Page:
Warning: Spoilers
Spoilers herein.

This is porn. Fight pictures are based on perversions, pure and simple. The most common are cloaked in revenge, so the setup has to be something so vile, so unfair that we applaud the violent comeuppance of the villain.

This is a completely formulaic picture, so we spend much time discovering how kind and mild is our hero. Then we encounter the evil things done to him and friends because of him. And finally we have justice.

It is too easy to criticize this particular film -- for these to work, they have to be bad in terms of acting and such. So let's go further and say that the genre itself is just the sort of vile offense against use that is depicted.

I'm a gentle soul. But the industry keeps throwing these things at me, and worse at the whole world:

-- many of whom think the US is first and foremost like this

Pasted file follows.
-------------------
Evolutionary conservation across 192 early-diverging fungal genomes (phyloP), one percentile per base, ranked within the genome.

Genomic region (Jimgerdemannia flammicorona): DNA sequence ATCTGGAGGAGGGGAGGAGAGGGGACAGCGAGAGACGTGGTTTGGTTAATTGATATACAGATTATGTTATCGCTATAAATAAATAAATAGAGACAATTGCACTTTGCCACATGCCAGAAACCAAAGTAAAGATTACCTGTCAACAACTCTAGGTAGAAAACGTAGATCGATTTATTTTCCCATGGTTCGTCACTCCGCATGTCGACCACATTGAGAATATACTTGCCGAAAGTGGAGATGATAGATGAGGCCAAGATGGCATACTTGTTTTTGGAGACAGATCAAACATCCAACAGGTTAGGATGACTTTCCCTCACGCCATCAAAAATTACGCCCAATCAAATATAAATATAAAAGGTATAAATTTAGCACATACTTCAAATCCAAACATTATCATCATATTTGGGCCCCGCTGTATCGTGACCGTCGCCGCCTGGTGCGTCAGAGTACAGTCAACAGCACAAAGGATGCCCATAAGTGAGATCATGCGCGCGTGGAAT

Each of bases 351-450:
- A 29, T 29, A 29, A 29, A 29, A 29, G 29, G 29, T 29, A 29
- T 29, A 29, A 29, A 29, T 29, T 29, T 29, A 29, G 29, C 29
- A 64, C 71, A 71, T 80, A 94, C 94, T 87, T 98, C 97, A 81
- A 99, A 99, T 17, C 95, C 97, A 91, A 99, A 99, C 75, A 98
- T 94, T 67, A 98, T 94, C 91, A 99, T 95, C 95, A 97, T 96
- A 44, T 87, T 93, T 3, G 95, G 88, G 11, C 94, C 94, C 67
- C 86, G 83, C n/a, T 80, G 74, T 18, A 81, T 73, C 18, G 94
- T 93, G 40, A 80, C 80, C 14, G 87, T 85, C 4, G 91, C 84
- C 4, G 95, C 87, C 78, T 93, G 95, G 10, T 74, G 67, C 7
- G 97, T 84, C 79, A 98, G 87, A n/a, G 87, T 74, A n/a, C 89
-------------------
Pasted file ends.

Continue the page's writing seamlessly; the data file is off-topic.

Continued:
-- many of whom think of themselves as honorable souls (who doesn't?) and worthy of violent retribution

Do we need this stuff in our lives?
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An insult to the first film!!
adonis98-743-18650325 November 2016
Warning: Spoilers
This movie is suppose to be a sequel to the movie which starred Jean-Claude Van Damme. Only now the movie revolves around the brother of the character that Van Damme played. David Sloan is the brother Van Damme's Kurt Sloan. He runs a Karate gym. Now Mr. Sangha, the Thai government official who handles Tong Po, the brutal kickboxer whom Van Damme in the previous movie, wishes that Tong Po would have another shot at Kurt Sloan, so he could vindicate himself but Tong Po in a fit of rage shot and killed him thus depriving him of an opportunity to face him again. But when they hear of David, they decide that he will be the one whom Tong Po will face to regain his honor. But when David is injured, Xian David's teacher is brought over to help him with his recovery. And when he recovers, they set David up to fight Tong Po; who will survive? Kickboxer 2 is an insult to the Kickboxer Franchise simply because it's an awful direct to VHS sequel instead of bringing back Kurt they choose to murder him in cold blood which i found it pathetic and how many brother's are out there seriously? The tagline for this film should have been changed to "Worst Sequel Ever"